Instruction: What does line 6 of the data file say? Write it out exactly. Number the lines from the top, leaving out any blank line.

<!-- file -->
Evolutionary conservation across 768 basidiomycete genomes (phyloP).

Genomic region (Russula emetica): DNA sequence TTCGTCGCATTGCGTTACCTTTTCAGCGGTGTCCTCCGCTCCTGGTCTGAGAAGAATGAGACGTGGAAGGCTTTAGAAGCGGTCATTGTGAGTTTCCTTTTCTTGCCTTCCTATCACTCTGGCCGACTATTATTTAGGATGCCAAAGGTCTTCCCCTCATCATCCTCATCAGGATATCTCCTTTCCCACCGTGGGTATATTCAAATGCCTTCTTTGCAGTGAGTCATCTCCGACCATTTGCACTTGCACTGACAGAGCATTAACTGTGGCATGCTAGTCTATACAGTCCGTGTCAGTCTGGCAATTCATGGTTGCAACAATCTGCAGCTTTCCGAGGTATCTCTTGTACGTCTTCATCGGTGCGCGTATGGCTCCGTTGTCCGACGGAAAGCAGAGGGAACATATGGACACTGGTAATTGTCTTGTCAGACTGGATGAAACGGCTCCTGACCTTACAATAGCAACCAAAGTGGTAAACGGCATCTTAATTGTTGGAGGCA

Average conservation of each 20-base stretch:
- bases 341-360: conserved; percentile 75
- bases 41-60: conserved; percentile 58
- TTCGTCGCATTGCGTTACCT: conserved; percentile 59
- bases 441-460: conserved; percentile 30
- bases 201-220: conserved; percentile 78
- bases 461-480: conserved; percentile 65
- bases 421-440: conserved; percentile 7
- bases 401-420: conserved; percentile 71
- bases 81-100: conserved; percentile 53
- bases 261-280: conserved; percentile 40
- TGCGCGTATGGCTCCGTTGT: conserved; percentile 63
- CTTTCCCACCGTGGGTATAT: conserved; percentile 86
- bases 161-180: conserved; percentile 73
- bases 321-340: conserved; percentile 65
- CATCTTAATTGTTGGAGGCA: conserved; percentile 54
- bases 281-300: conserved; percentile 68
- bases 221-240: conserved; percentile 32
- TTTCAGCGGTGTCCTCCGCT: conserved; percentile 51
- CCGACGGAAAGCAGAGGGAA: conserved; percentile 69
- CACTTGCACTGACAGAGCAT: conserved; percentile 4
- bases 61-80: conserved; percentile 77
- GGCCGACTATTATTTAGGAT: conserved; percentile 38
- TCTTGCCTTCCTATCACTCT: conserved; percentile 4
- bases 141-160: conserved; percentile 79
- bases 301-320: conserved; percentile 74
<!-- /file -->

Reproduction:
- TTCGTCGCATTGCGTTACCT: conserved; percentile 59